While not required to build a working REST microservice, the SwaggerConfiguration should be considered a valuable addition. This configuration adds runtime generation of a Swagger file to the microservice. Through this interface descriptor, other applications can then generate their client code automatically, making sure it always maps to the API in the correct way.


Once again, this configuration is not required for a working REST microservice. What this configuration does is add an embedded MariaDB database to the microservice. This way, the microservice is self-contained. While this is not really usefull in a production environment, it does come in handy in a local development environment. That is why this configuration should have some way to being enabled and disabled based on the environment the REST microservice is run on. Usually this is done via the


A REST Microservice can have one or more filters. These filters are triggered before the request is forwarded to the actual REST controller. When more then one Filter is implemented, adding the @Order annotation allows setting the order in which they are triggered.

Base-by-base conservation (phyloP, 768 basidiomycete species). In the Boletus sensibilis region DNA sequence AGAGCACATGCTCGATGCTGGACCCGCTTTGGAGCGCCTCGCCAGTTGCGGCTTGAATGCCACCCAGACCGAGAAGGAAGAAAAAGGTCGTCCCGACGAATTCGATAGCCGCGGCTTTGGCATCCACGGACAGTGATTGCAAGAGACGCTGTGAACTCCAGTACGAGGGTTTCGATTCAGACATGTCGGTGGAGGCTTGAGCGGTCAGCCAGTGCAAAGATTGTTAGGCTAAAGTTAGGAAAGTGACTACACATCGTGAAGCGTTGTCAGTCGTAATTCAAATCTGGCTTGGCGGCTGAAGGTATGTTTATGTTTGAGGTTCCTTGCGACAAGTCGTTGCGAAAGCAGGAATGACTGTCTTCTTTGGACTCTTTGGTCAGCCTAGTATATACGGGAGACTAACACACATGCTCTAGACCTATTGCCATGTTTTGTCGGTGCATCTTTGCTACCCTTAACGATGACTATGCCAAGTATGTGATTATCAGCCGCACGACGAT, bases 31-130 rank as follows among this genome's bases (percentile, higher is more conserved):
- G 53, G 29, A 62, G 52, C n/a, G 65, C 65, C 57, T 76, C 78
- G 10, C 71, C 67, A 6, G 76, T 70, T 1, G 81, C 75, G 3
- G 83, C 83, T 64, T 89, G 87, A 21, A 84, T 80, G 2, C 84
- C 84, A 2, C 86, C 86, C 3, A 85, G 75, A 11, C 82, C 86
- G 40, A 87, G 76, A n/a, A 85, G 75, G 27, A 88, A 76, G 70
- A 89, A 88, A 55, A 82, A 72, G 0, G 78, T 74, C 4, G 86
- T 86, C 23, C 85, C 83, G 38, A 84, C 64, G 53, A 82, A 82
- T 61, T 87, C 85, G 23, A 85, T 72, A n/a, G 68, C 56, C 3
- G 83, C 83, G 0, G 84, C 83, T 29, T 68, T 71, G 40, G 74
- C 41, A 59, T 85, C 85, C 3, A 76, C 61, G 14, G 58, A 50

The most common filter added is a CORS filter.


Mapper classes map one value object to another. This is done in the Handler layer of the application to make sure no internal state leaves the application. Having a distinct boundary between internal and external objects is good practice because it makes it much easier to make internal changes to the application without running the risk of breaking the external interface.

In the example application, the mappers are generated by MapStruct based on the mapper interface and the classes indicated in the methods on that interface.


This component consists of the value objects used to send and receive data from the client. To make these objects as simple as possible, they use the Lombok framework to generate as much of the code as possible. This means the getters, setters and constructors are all generated by Maven at compile time.


This component consists of the REST response objects used by Spring Boot. These contain the Model components as well as all the relevant HTTP response attributes.